• Our first graders work very hard during the school day. I ask that you spend 15 minutes each evening reading with your child. Your child will be bringing home books that are their reading level.  Also, go over any work that might be sent home.  Math goes home occasionally.  A lot of times an assignment will be sent home that we will use in class the next day so it is very important to check your child's folder daily.   Feel free to continue math games at home.  The students love sharing what they learn from school to their family.  

    Some questions you might ask your child while they are reading...
    Who are the characters?
    Can you retell the story in order using details?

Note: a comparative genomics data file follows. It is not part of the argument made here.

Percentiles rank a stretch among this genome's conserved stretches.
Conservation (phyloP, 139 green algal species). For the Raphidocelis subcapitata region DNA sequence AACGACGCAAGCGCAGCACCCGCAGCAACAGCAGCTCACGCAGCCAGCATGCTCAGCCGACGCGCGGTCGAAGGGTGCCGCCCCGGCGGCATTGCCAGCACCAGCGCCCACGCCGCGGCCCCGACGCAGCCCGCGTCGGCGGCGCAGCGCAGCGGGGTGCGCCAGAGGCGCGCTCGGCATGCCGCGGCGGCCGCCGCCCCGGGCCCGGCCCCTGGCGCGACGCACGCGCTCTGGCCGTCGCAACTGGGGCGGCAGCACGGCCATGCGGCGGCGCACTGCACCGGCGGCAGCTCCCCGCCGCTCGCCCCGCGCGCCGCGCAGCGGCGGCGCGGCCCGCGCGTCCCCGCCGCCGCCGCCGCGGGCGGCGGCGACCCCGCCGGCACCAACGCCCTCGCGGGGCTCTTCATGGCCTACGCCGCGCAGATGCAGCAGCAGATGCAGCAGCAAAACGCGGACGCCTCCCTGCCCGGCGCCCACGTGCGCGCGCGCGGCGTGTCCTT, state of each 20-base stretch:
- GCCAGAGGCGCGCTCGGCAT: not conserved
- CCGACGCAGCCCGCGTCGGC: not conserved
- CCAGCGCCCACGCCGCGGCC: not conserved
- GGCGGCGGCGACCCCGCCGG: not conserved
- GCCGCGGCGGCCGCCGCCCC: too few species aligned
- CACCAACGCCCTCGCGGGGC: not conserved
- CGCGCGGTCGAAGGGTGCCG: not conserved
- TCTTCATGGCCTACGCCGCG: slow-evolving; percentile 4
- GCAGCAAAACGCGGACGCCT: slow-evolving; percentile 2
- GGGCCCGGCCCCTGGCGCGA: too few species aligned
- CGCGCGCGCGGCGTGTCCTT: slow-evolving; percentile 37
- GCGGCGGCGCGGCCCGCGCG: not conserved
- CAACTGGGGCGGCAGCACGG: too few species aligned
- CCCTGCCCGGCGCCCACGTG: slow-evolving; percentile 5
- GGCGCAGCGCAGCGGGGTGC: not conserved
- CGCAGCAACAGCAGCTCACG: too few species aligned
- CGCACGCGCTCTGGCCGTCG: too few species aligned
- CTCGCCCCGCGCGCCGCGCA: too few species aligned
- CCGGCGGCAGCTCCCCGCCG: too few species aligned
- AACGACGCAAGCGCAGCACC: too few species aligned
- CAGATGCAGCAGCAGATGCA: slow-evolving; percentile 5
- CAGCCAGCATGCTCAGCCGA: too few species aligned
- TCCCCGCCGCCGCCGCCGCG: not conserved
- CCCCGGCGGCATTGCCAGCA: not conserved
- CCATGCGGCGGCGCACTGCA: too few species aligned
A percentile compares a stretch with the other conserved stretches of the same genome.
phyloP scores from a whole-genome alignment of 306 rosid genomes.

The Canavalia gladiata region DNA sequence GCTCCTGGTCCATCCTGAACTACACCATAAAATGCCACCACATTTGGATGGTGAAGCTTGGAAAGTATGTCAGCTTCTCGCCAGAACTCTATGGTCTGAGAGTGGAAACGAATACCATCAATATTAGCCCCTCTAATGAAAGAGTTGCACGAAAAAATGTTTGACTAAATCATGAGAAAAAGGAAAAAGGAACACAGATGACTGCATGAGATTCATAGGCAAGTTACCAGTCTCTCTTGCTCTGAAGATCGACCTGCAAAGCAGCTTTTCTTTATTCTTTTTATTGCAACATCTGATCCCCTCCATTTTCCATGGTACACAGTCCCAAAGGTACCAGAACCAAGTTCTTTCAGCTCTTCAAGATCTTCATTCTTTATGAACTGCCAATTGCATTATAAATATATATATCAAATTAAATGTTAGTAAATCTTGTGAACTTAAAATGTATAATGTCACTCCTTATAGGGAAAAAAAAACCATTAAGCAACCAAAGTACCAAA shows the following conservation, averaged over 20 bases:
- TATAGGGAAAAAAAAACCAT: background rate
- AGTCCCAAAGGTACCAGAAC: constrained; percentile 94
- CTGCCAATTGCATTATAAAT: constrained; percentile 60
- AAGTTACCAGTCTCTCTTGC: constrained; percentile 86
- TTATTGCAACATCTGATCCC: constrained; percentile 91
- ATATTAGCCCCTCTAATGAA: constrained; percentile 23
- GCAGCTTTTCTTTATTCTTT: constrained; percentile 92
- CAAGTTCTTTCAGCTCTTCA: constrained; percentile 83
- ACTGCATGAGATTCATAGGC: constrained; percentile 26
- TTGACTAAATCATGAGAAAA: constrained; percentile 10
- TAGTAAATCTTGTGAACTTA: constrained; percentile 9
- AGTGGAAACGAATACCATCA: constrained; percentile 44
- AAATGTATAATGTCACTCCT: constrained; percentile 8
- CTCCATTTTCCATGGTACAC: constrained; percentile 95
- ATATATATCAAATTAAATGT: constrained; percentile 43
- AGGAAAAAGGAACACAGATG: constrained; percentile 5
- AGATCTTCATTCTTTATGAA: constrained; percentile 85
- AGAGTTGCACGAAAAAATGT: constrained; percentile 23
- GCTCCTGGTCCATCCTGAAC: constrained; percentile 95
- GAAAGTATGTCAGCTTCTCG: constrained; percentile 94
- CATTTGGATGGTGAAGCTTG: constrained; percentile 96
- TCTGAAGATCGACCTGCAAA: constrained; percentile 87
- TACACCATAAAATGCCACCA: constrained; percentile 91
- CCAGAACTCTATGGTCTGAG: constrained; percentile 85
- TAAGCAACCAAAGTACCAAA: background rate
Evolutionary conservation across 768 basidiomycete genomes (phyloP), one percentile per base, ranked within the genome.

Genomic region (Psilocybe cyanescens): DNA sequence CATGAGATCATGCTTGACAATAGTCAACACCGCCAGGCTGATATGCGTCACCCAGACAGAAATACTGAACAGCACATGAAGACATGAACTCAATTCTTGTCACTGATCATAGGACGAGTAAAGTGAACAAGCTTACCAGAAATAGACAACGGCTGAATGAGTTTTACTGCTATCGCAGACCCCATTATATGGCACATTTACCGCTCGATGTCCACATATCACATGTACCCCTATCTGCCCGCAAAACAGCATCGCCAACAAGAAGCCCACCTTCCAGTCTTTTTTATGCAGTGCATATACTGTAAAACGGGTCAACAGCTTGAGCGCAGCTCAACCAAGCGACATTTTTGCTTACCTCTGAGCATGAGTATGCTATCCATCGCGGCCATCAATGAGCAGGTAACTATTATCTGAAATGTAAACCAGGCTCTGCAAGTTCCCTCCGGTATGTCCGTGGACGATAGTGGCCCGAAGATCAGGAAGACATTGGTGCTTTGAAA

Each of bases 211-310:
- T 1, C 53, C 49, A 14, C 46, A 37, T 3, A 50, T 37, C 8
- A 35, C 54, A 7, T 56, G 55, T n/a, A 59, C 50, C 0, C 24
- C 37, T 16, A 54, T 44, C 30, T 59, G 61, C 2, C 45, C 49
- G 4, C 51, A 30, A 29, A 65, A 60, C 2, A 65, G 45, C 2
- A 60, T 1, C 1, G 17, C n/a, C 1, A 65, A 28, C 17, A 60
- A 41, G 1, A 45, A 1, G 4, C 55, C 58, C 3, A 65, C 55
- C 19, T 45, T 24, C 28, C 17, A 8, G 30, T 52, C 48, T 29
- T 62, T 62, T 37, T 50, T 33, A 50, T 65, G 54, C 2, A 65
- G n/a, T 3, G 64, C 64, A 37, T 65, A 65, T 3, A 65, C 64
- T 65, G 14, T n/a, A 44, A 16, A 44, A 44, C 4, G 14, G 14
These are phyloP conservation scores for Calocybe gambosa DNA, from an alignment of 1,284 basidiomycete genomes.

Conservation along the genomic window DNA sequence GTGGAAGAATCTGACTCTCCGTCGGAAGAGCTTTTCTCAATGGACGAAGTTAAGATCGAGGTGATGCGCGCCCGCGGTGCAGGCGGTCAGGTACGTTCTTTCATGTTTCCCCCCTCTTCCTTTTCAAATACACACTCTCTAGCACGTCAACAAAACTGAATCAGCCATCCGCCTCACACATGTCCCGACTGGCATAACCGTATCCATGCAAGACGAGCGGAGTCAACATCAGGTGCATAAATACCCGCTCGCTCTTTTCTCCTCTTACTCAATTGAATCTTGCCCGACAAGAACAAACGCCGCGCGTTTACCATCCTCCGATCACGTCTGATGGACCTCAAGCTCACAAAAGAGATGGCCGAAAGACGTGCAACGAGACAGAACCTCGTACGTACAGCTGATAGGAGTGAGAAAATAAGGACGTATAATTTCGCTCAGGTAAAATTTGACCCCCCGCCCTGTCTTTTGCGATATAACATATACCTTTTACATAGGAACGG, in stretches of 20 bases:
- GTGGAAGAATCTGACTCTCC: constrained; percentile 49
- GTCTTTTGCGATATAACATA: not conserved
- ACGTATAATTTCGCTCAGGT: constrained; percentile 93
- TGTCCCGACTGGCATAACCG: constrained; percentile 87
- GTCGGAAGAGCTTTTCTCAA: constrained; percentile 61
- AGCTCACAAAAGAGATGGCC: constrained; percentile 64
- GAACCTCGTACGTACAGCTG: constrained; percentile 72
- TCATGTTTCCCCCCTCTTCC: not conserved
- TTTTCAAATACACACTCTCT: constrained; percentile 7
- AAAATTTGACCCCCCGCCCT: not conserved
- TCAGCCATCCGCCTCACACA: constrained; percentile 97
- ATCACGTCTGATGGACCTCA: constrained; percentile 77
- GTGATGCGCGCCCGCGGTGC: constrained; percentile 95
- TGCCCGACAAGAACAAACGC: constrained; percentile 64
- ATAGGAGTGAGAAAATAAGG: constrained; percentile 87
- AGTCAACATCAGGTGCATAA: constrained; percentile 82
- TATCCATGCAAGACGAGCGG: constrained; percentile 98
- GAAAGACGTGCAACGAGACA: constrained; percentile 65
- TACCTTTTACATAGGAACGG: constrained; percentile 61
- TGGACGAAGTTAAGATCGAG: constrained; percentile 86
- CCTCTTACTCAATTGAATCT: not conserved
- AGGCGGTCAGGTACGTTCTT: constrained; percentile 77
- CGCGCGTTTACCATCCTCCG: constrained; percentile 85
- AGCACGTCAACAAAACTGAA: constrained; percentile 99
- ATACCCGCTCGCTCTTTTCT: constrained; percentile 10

What do you think will happen next?
    What is the setting?
    Could this story have happened somewhere else?
    What is your favorite part?
    Do you have any text to self, or text to text connections?
    When helping your child read at home, several strategies may be used to aid in decoding unknown words. 

    1. Tell your child to look at the picture. You may tell your child the word is something that can be seen in the picture, if it is the case. 

    2. Tell your child to look for chunks in the word, such as it, in, sitor, at or and.  For example, students might notice and & ing in the word standing

    3. Ask your child to get his/her mouth ready to say the word by shaping the mouth for the beginning letter. 

    4. Ask your child if the word looks like another word he/she knows. Does cook look like look?, for example. 

    5. Ask your child to go on and read to the end of the sentence. Often by reading the other words in context, the child can figure out the unknown word. 

    6. If your child says the wrong word while reading, ask questions like: 

    Does it make sense? 

    Does it sound right? 

    Does it look right?